One lottery employee replied to the email with a joke: Jerry and Marge would drive the miles to Massachusetts about a week before a roll-down drawing. Meanwhile, around them, the larger American economy was imploding. The housing bubble, the bank bailouts, the executive bonus scandals, the automotive bankruptcies—panic, panic, panic, panic. In Evart, an auto glass plant that had supplied Chrysler closed down, throwing people out of work. American corporations had been playing a lot of games, noted Jerry, and their ways had finally caught up. Jerry and Marge remained in the same house, hosting a family gathering each Christmas as they always had.
Though she could have chartered a private jet and taken everyone to Ibiza, Marge still ran the kitchen, made her famous toffee candy and washed dishes by hand. One such couple was confronted by their accountant after their tax returns listed winnings and losses in the six figures.
Jerry and Marge Go Large
A few players paid down debts. Mardas filed for divorce. From time to time, players in the group asked Jerry if he had a plan for stopping. How many more bets were they going to make, for how many years? As long as they kept playing conservatively, Jerry felt, they would not attract undue attention, and there was no reason not to continue. Unbeknownst to him, however, the MIT students were preparing to attack the game with a new and unprecedented level of aggression. With MIT, Zhang and the Selbees pushing huge pots of money into each roll-down drawing, they were all having to split the payouts.
This had gotten the students thinking. Might there be a way to freeze out the other groups? They hit on an idea: Instead of waiting for a roll-down, perhaps they could force one to happen, by making an insanely large bet. It was one thing to make large bets, like he had been doing, and it was another thing entirely to manipulate the game.
Harvey and his MIT friends saw their opening. No one else knew that the money was going to roll down, so the other bettors, including Jerry and Marge, did not buy tickets. One technical manager guessed, correctly, that one of the large betting groups had triggered the roll-down, though he misidentified the culprits.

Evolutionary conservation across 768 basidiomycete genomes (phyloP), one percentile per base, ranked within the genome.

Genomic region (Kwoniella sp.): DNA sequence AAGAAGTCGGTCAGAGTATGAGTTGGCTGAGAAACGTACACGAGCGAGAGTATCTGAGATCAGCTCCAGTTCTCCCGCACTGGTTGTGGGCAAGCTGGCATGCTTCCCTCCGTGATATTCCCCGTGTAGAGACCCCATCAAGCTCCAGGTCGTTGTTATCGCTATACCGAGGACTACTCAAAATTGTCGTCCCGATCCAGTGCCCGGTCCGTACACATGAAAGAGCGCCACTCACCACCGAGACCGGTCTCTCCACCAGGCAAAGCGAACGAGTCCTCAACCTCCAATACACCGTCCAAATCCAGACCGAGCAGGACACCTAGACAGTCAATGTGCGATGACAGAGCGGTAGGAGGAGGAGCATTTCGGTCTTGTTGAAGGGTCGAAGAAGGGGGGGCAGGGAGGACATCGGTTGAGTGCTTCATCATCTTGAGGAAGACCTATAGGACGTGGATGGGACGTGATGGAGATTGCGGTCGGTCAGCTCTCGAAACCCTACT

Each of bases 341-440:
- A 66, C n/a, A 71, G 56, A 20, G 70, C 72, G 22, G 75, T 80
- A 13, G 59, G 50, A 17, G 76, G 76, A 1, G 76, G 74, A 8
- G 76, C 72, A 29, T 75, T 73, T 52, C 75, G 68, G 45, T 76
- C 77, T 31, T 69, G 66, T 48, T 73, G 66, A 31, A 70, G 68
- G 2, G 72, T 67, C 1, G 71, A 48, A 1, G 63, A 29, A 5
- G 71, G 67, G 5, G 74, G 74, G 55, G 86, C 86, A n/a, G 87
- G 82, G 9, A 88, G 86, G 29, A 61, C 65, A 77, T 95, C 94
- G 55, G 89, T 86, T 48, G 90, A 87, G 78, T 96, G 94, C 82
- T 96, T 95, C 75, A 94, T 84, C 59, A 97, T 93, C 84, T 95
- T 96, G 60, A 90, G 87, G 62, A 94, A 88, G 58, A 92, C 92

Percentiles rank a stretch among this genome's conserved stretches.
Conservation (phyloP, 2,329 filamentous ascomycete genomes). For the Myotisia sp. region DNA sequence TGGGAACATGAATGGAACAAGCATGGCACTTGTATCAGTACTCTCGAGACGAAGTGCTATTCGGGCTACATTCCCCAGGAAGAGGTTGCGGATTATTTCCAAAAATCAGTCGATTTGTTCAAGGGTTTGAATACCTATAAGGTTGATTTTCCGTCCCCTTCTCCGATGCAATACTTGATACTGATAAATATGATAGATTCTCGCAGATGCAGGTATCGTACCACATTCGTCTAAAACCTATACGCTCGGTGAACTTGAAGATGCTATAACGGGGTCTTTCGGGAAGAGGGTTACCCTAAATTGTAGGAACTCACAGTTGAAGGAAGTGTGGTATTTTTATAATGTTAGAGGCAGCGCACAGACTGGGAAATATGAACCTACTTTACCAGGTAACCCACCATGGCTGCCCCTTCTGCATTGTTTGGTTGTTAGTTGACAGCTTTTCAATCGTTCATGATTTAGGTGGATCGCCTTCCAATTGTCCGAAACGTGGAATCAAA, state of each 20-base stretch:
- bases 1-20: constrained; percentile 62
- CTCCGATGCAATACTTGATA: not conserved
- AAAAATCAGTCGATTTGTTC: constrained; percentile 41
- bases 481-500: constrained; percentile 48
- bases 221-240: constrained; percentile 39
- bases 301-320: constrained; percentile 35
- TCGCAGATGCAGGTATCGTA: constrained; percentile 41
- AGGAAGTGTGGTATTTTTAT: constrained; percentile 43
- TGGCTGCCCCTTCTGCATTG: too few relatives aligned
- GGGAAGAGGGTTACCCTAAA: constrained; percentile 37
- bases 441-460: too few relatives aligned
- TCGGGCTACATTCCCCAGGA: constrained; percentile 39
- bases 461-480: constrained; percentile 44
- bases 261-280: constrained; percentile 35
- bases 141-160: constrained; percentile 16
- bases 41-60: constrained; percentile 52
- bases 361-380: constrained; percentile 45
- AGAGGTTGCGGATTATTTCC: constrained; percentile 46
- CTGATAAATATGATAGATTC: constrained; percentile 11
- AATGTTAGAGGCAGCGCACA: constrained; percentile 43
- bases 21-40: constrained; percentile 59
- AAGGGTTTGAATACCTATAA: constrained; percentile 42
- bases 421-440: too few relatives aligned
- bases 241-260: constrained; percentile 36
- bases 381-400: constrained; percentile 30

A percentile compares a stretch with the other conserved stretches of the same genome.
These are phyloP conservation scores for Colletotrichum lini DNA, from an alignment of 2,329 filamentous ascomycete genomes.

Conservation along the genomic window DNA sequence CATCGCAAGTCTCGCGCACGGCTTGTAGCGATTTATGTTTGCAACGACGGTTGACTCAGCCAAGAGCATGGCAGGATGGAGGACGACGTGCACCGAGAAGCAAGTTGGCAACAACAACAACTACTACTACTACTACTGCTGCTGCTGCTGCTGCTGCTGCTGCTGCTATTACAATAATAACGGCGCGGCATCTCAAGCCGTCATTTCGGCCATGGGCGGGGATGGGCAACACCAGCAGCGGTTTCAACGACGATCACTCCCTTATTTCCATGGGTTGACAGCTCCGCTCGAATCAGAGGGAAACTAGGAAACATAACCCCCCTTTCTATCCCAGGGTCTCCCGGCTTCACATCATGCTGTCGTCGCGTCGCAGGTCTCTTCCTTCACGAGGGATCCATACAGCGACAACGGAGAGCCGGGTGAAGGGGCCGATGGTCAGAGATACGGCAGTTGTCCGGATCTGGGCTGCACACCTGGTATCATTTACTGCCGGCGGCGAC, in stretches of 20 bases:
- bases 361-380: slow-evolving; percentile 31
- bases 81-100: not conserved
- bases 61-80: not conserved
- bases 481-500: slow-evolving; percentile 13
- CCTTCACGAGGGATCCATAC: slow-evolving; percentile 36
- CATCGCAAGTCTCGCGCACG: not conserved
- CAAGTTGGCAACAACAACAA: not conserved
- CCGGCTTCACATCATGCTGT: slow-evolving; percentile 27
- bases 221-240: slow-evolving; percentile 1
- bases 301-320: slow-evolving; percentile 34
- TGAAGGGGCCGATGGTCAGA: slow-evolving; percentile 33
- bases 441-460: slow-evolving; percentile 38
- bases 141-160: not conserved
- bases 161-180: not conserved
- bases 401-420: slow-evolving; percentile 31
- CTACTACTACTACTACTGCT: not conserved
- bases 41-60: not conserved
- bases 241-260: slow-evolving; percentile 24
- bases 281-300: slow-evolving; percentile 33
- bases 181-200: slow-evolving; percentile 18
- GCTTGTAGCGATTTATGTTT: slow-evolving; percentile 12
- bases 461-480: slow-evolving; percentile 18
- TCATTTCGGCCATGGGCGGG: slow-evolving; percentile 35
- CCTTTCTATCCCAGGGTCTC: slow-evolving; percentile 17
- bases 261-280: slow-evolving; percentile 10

It was one thing to make large bets based on a certain system, like he had been doing, and it was another thing entirely to manipulate the mechanics of the game to crowd other bettors out. Marge and Jerry in with five of the Selbee children and their spouses Doug is standing behind Marge; Dawn, holding one of the couple's great-grandchildren, is behind Jerry. He suspected something would happen around Christmas. There was a drawing scheduled for December 27, when a lot of convenience stores would be closed for the holiday; with betting activity slow, it made for a perfect time for MIT to strike.
On high alert for any shenanigans, Jerry asked Mardas to call lottery headquarters to see if stores were reporting spikes in sales. When Mardas was told that, yes, five stores were seeing a surge, Jerry hopped in his car.
He was printing the last of them by the pale light of the lotto terminal when he heard a knock on the door. Jerry gathered that the MIT kids were proposing to collude; instead of all groups pushing into every pot, it might make sense to take turns. Lu did not respond to interview requests for this story.
Despite its new alert software, lottery officials were slow to react once again, and sure enough, the large bets of the Selbees and the MIT group triggered a roll-down. Driving back to Michigan, he felt vindicated. Maybe this would teach his rivals something about playing by the rules. Andrea Estes had never thought much about the Massachusetts State Lottery before she got a tip from a state employee in June An investigative reporter with the Boston Globe, Estes had deep sources in political circles and had a track record of breaking stories about corrupt public officials.